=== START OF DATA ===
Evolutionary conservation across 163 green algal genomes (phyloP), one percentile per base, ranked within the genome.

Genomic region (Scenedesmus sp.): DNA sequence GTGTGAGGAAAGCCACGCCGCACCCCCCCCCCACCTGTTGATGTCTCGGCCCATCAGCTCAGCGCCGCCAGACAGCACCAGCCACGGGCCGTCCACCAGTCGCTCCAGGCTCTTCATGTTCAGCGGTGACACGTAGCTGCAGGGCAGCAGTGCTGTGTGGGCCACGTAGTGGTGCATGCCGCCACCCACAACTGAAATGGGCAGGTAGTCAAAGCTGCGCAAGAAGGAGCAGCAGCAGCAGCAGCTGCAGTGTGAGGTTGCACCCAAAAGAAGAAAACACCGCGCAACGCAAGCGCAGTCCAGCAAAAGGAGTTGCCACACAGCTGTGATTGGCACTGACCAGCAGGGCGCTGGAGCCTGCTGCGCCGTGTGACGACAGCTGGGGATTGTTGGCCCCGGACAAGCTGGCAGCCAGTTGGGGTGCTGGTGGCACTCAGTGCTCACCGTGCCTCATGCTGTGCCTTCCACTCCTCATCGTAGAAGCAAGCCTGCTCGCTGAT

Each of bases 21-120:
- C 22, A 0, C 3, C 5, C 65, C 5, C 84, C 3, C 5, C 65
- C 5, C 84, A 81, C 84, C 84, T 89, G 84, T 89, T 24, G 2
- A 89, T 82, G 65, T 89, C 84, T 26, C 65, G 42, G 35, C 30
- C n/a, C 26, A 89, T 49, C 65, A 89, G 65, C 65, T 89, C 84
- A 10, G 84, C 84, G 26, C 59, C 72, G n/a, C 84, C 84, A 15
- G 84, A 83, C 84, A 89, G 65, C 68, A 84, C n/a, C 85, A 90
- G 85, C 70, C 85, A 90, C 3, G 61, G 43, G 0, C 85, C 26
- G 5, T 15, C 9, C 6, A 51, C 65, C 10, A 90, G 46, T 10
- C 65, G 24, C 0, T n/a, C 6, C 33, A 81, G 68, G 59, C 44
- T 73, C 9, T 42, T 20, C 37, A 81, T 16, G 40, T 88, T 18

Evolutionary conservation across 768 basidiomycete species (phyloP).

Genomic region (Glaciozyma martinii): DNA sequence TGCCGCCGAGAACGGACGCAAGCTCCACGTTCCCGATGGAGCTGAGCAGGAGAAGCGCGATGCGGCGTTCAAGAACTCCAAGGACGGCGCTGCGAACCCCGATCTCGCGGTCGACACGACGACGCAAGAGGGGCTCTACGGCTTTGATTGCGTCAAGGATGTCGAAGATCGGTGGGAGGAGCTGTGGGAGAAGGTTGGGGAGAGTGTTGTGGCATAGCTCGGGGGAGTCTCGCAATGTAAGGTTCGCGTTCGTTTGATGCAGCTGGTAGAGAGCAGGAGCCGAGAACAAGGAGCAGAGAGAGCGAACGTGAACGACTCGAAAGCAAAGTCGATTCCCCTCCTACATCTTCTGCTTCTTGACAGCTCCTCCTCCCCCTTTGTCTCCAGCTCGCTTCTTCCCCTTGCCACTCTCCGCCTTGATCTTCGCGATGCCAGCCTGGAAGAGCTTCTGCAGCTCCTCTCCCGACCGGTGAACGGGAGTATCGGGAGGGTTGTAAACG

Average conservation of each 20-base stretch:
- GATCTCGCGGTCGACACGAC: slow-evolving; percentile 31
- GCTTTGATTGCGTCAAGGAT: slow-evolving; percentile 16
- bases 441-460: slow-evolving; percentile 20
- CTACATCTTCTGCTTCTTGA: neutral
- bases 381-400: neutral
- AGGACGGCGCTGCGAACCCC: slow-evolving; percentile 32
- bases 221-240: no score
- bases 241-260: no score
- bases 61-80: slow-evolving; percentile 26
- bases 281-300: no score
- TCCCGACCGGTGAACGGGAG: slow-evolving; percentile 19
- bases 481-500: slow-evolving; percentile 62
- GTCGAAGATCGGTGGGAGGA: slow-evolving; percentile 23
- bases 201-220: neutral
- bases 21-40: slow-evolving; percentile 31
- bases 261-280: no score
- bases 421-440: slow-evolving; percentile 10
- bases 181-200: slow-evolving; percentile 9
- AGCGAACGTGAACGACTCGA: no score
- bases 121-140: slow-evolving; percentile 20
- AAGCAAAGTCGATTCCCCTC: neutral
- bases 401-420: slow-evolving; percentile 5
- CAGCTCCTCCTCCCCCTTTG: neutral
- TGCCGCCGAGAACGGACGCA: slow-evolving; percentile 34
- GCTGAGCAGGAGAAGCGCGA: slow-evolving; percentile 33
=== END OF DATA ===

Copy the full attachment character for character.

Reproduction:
Evolutionary conservation across 163 green algal genomes (phyloP), one percentile per base, ranked within the genome.

Genomic region (Scenedesmus sp.): DNA sequence GTGTGAGGAAAGCCACGCCGCACCCCCCCCCCACCTGTTGATGTCTCGGCCCATCAGCTCAGCGCCGCCAGACAGCACCAGCCACGGGCCGTCCACCAGTCGCTCCAGGCTCTTCATGTTCAGCGGTGACACGTAGCTGCAGGGCAGCAGTGCTGTGTGGGCCACGTAGTGGTGCATGCCGCCACCCACAACTGAAATGGGCAGGTAGTCAAAGCTGCGCAAGAAGGAGCAGCAGCAGCAGCAGCTGCAGTGTGAGGTTGCACCCAAAAGAAGAAAACACCGCGCAACGCAAGCGCAGTCCAGCAAAAGGAGTTGCCACACAGCTGTGATTGGCACTGACCAGCAGGGCGCTGGAGCCTGCTGCGCCGTGTGACGACAGCTGGGGATTGTTGGCCCCGGACAAGCTGGCAGCCAGTTGGGGTGCTGGTGGCACTCAGTGCTCACCGTGCCTCATGCTGTGCCTTCCACTCCTCATCGTAGAAGCAAGCCTGCTCGCTGAT

Each of bases 21-120:
- C 22, A 0, C 3, C 5, C 65, C 5, C 84, C 3, C 5, C 65
- C 5, C 84, A 81, C 84, C 84, T 89, G 84, T 89, T 24, G 2
- A 89, T 82, G 65, T 89, C 84, T 26, C 65, G 42, G 35, C 30
- C n/a, C 26, A 89, T 49, C 65, A 89, G 65, C 65, T 89, C 84
- A 10, G 84, C 84, G 26, C 59, C 72, G n/a, C 84, C 84, A 15
- G 84, A 83, C 84, A 89, G 65, C 68, A 84, C n/a, C 85, A 90
- G 85, C 70, C 85, A 90, C 3, G 61, G 43, G 0, C 85, C 26
- G 5, T 15, C 9, C 6, A 51, C 65, C 10, A 90, G 46, T 10
- C 65, G 24, C 0, T n/a, C 6, C 33, A 81, G 68, G 59, C 44
- T 73, C 9, T 42, T 20, C 37, A 81, T 16, G 40, T 88, T 18

Evolutionary conservation across 768 basidiomycete species (phyloP).

Genomic region (Glaciozyma martinii): DNA sequence TGCCGCCGAGAACGGACGCAAGCTCCACGTTCCCGATGGAGCTGAGCAGGAGAAGCGCGATGCGGCGTTCAAGAACTCCAAGGACGGCGCTGCGAACCCCGATCTCGCGGTCGACACGACGACGCAAGAGGGGCTCTACGGCTTTGATTGCGTCAAGGATGTCGAAGATCGGTGGGAGGAGCTGTGGGAGAAGGTTGGGGAGAGTGTTGTGGCATAGCTCGGGGGAGTCTCGCAATGTAAGGTTCGCGTTCGTTTGATGCAGCTGGTAGAGAGCAGGAGCCGAGAACAAGGAGCAGAGAGAGCGAACGTGAACGACTCGAAAGCAAAGTCGATTCCCCTCCTACATCTTCTGCTTCTTGACAGCTCCTCCTCCCCCTTTGTCTCCAGCTCGCTTCTTCCCCTTGCCACTCTCCGCCTTGATCTTCGCGATGCCAGCCTGGAAGAGCTTCTGCAGCTCCTCTCCCGACCGGTGAACGGGAGTATCGGGAGGGTTGTAAACG

Average conservation of each 20-base stretch:
- GATCTCGCGGTCGACACGAC: slow-evolving; percentile 31
- GCTTTGATTGCGTCAAGGAT: slow-evolving; percentile 16
- bases 441-460: slow-evolving; percentile 20
- CTACATCTTCTGCTTCTTGA: neutral
- bases 381-400: neutral
- AGGACGGCGCTGCGAACCCC: slow-evolving; percentile 32
- bases 221-240: no score
- bases 241-260: no score
- bases 61-80: slow-evolving; percentile 26
- bases 281-300: no score
- TCCCGACCGGTGAACGGGAG: slow-evolving; percentile 19
- bases 481-500: slow-evolving; percentile 62
- GTCGAAGATCGGTGGGAGGA: slow-evolving; percentile 23
- bases 201-220: neutral
- bases 21-40: slow-evolving; percentile 31
- bases 261-280: no score
- bases 421-440: slow-evolving; percentile 10
- bases 181-200: slow-evolving; percentile 9
- AGCGAACGTGAACGACTCGA: no score
- bases 121-140: slow-evolving; percentile 20
- AAGCAAAGTCGATTCCCCTC: neutral
- bases 401-420: slow-evolving; percentile 5
- CAGCTCCTCCTCCCCCTTTG: neutral
- TGCCGCCGAGAACGGACGCA: slow-evolving; percentile 34
- GCTGAGCAGGAGAAGCGCGA: slow-evolving; percentile 33